Here is some information I found on the piece at Nadour Dot Org:
Built from cardboard boxes and archive photographs, Qalandia 2087(2009) is the third and last part of a series of installations by Wafa Hourani.
The artist reproduced, as an architectural model, one of main check-points and Palestinian refugee camps. Located in the north of Jerusalem, Qalandia constitutes, since 1949, Ramallah’s entrance and the exit point, dividing the country on its western bank.
Hourani was interested in this particular place in the Palestinian history, because of its proximity with its own airport, transformed into military base during the Israeli occupation. This paradox of a territory, initially connected to the rest of the world and now a place for Palestinian isolation, illustrates the politico-social reality of the country.
In Qalandia 2087, the artist proposes a futuristic vision of this place, a hundred years after the first Intifada. Contrary to the first two pieces in the series, which presented an apocalyptic vision of Qalandia – a hundred years after the exodus Palestinian for Qalandia 2047 (2006) and a hundred years after the six day old war for Qalandia 2067 (2008), the last version evokes the future of Palestine on the basis of political Utopia.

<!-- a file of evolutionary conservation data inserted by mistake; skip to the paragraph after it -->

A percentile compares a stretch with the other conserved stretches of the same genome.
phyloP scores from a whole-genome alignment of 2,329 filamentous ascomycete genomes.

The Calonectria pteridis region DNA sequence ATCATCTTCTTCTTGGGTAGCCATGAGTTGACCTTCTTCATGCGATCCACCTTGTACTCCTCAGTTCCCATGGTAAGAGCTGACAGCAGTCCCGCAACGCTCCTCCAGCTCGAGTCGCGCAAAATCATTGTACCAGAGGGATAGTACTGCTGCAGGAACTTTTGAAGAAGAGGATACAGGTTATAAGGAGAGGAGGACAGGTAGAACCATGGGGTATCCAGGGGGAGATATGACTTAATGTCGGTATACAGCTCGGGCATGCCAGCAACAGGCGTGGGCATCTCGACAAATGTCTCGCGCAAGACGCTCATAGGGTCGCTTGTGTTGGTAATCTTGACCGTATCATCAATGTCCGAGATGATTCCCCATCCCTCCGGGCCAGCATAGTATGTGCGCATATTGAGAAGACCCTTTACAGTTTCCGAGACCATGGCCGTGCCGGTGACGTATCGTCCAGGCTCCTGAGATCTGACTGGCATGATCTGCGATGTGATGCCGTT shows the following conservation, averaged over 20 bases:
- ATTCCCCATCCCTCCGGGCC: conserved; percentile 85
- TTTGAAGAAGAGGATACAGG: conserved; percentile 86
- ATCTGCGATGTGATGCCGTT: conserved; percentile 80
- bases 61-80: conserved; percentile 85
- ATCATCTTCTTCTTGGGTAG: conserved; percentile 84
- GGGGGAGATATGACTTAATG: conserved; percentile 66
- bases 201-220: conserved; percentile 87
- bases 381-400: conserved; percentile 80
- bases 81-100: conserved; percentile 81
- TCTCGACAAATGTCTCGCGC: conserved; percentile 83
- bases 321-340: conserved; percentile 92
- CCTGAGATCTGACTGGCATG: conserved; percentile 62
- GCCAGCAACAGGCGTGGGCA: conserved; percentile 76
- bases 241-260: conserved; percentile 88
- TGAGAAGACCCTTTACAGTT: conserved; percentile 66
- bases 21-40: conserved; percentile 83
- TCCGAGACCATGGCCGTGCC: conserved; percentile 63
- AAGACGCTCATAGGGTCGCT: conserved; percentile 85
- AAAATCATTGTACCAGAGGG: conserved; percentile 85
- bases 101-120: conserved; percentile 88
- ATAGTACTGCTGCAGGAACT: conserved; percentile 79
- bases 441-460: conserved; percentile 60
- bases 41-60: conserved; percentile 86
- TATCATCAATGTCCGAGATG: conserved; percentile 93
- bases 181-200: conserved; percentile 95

The question of the occupation of a given territory is no longer relevant, the main concern is now integration. The wall, which originally divided space between the check-point and the refugee camp, has been replaced by a mirror facade.
Qalandia Airport has also retrieved its initial function as a civil airport, while the check-point has become a place reserved for public speech. Life seems to win again.
Racing cars, airline planes, whimsically shaped TV aerials, a coffee terrace and a swimming pool transform the refugee camp into a space where communication and social links become possible again. The new party, “The Mirror,” has just won the elections and is sending each Palestinian back to their history by inviting them to take part in the construction of a better future.
— Vérane Pina
Translated by Valérie Vivancos
Here and Elsewhere is on Exhibit Through September 28th, 2014, at the New Museum of Contemporary Art, located at 235 Bowery (at Prince street) in Soho, NYC.